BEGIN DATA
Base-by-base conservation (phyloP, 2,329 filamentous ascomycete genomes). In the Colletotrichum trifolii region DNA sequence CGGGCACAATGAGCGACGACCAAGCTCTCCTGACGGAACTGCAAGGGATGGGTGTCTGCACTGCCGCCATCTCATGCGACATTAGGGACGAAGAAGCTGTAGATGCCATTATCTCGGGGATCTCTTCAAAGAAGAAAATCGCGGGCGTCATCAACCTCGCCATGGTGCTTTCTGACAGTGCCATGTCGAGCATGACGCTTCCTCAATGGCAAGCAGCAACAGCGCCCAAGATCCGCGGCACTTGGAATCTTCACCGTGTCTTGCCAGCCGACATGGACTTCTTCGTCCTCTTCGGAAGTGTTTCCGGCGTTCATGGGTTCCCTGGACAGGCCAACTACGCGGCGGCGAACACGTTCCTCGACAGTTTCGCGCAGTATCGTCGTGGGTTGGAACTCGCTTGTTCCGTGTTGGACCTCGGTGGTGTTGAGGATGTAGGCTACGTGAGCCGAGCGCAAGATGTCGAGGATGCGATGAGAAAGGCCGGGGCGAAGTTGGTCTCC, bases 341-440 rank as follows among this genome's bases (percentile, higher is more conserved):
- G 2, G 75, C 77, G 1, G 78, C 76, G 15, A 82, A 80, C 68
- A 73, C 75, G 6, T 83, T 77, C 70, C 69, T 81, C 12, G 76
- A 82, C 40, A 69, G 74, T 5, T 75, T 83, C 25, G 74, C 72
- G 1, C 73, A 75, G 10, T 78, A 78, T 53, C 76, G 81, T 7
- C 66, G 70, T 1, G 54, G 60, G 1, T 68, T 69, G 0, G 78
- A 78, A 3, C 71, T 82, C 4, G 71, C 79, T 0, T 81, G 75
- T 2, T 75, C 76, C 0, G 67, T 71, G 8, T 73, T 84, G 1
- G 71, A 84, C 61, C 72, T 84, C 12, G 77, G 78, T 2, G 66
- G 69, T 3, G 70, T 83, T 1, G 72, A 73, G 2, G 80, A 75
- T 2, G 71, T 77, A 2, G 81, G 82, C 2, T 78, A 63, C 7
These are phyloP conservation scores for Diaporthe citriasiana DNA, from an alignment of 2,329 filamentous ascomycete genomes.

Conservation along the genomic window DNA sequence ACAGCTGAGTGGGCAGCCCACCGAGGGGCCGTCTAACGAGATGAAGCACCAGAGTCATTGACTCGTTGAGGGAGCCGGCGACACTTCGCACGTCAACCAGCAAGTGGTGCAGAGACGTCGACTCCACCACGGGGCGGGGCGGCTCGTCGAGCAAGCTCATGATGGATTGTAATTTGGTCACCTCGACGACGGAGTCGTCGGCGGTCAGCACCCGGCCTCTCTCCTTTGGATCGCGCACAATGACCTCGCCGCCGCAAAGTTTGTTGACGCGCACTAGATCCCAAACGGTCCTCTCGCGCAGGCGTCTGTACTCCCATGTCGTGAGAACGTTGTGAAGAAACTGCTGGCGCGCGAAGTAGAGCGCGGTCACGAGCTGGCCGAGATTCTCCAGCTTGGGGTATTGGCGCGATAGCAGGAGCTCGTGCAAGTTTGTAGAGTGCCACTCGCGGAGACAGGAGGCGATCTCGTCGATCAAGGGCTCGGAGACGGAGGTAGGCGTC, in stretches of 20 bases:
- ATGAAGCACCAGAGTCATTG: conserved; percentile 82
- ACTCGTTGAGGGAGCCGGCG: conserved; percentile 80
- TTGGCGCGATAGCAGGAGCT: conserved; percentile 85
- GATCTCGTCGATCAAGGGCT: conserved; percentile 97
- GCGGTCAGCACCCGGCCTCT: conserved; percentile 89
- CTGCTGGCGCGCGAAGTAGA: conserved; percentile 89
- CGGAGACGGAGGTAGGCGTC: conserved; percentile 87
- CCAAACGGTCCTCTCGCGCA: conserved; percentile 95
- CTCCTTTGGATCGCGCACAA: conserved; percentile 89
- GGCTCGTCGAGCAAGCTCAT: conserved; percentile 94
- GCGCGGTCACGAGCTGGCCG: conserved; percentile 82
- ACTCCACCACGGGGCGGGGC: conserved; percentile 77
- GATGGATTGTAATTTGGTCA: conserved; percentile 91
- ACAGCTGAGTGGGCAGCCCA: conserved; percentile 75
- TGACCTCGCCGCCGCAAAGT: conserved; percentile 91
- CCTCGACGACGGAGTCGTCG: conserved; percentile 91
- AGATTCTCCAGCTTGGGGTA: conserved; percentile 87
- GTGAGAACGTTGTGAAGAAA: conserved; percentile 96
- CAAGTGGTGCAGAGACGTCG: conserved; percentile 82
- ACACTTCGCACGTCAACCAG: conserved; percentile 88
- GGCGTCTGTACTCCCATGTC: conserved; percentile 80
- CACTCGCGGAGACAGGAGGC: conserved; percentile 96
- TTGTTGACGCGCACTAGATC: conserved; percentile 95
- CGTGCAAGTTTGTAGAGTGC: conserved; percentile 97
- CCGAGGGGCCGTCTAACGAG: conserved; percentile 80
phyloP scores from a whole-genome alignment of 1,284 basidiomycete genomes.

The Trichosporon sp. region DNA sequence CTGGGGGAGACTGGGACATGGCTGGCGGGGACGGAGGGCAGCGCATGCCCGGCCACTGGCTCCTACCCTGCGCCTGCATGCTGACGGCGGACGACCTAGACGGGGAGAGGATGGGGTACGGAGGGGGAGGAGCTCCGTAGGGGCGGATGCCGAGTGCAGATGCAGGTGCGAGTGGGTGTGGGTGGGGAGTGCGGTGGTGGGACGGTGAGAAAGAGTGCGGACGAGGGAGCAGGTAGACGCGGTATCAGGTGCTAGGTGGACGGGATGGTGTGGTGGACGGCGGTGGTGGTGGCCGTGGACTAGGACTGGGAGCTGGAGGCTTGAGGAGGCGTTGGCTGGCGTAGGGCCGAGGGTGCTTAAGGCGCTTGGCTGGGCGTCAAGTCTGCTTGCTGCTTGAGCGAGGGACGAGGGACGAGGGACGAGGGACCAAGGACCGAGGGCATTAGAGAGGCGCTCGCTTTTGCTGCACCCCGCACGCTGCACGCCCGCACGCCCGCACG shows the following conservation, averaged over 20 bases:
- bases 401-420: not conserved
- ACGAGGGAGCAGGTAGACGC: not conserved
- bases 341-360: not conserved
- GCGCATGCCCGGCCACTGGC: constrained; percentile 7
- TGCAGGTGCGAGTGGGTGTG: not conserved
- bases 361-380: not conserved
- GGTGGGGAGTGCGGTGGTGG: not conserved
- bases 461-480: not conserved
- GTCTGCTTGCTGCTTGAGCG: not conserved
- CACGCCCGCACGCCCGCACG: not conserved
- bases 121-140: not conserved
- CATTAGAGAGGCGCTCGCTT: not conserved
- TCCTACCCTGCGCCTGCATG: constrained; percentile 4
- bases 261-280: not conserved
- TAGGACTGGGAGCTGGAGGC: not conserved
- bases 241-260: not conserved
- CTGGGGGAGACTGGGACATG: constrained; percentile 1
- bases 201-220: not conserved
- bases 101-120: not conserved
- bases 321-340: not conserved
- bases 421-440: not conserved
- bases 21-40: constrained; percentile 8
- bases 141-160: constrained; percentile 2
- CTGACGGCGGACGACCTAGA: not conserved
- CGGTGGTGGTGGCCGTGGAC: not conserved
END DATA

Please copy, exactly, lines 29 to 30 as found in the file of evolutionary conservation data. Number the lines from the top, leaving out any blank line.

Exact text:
- CCTCGACGACGGAGTCGTCG: conserved; percentile 91
- AGATTCTCCAGCTTGGGGTA: conserved; percentile 87